We Can’t End Mass Incarceration Without Ending Money Bail

Whether or not you are in jail should not depend on your ability to pay for your freedom. Yet that’s the way our current money bail system works. It is one of the most corrupt and broken parts of our justice system.

Close to half a million people are in jail today awaiting trial, many of them incarcerated because they are too poor to afford cash bail. The time has come to abolish this system. The ACLU Campaign for Smart Justice is launching a nationwide campaign today to end this injustice of wealth-based incarceration, deploying all of our tools from our nationwide state affiliate structure to our strategic litigation, communication, and legislative advocacy to support bail reform movements and our partners in states across the country.

The original purpose of bail was to serve as an incentive to return to court when a person is arrested, released, and their case proceeds. However, the current money bail system has little to do with this original intent. Rather it has mutated into a way to separate people who have money from those who don’t. People with money can almost always buy their way to freedom, regardless of the charges against them. Yet people without access to cash too often end up in jail simply because they cannot afford bail, or alternatively they must take out loans from bail companies that charge exorbitant fees.

Even though you are presumed innocent in the eyes of the law, if you can’t afford cash bail, you will end up in jail for weeks, months, or, in some cases, years as you wait for your day in court. This wealth-based incarceration disproportionately punishes and targets Black people and other people of color as well as people from economically disadvantaged communities. Those trapped by this system often lose their families, jobs, and homes as they are denied justice while waiting for their case to move through the system.

They’re also more likely to be convicted of the crime they were charged with. One study showed that the non-felony conviction rate jumps from 50 percent to 92 percent for those jailed pretrial. For felony cases, the rate jumps from 59 percent to 85 percent. Whether you are detained before trial can very well predict whether you are eventually convicted, as people become desperate to leave jail and agree to plea deals. Prosecutors know how to work this system and take advantage of these desperate situations.

But prosecutors aren’t the only ones who benefit from this system. Multinational insurance corporations and for-profit bail bond companies make billions in profits, all on the backs of low-income people and disadvantaged communities. That’s because if you want to get out of jail and you cannot afford it, then you have to turn to one of these companies to secure your freedom. According to a recent report by Color of Change and the ACLU Campaign for Smart Justice, fewer than 10 companies are responsible for a significant majority of the $14 billion in bonds posted by for-profit bail each year. The industry collects around $2 billion a year in profits.

These companies require an upfront, nonrefundable fee—usually 10 percent—to pay for your bail. Yet often times families cannot afford this fee and end up paying through installment plans with high interest rates, trapping them in years of debt. So individuals with enough money to pay their entire bail upfront generally receive all of their money back when their case is resolved, but if a for-profit bondsman bailed you out — even if you never miss a day in court and are found not guilty — you and your family are still financially beholden, many times for years paying them back.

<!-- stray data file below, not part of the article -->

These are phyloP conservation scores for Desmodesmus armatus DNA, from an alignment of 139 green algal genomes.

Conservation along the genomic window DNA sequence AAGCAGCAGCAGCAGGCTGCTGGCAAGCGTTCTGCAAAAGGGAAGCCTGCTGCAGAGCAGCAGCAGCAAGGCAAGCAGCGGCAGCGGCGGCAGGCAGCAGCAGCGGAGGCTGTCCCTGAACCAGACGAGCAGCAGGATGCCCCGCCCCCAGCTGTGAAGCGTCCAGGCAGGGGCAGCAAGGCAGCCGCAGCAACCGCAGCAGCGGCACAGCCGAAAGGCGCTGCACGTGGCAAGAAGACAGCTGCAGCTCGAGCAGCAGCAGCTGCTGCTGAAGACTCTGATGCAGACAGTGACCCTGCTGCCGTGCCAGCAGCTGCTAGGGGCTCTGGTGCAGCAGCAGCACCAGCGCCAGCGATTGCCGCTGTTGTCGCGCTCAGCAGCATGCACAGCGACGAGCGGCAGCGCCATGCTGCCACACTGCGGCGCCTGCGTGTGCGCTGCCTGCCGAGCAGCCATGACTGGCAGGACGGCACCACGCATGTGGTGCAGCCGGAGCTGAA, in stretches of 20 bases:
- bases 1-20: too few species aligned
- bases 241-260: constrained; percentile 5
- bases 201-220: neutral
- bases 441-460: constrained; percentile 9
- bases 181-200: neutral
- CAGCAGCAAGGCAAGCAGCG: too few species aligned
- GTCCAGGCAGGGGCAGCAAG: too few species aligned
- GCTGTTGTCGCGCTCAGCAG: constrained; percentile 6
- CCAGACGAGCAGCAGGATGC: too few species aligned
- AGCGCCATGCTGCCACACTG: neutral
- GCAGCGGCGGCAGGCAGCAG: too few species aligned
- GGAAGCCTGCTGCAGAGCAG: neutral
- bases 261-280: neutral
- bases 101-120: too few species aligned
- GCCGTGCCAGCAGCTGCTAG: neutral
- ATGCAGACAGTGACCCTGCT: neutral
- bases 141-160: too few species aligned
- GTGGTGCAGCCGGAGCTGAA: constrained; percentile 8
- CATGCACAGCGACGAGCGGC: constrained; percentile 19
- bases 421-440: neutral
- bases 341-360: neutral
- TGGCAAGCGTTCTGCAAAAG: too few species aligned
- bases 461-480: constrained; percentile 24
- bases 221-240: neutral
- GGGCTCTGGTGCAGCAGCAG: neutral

This is happening throughout the country. In Maryland, for example, the state’s Office of the Public Defender found that over a five-year period, “more than $75 million in bail bond premiums were charged in cases that were resolved without finding of any wrongdoing.” Overall, for-profit bond premiums cost families in the state more than $250 million over five years, and that does not include interest or other fees. When you take a deeper look, as we have, you’ll see that these predatory loan practices are often concentrated in the poorest communities and are disproportionately paid by Black people. We’re seeing hundreds of millions of dollars drained from our most underserved communities into the hands of the bail bond industry and multinational corporations.

There’s a better way towards justice. Some states — like New Jersey — have already pursued important reforms that begin to overhaul the money bail system. They are putting an end to people being punished simply because they cannot afford money bail. They are changing the culture of the courts and making sure that judges make informed decisions for each individual they see and exhaust all other alternatives before ever resorting to money bail.

And these reforms are beginning to work. Since New Jersey’s bail reform law took effect on January 1, 2017, the daily population in the state’s jails has dropped 17.2 percent and cash bail has been imposed only 33 times out of 33,400 defendants. New Jersey’s example demonstrates that we can fix this predatory system without inhibiting our justice system’s ability to fulfill its obligations. Incarceration rates are dropping where reforms have been implemented, and communities are better off for it.

Money shouldn’t determine someone’s freedom from incarceration. Big business must not be the gatekeeper that decides who is released from jail before trial. Profits must be removed from playing any role in deciding whether a person is free or in jail.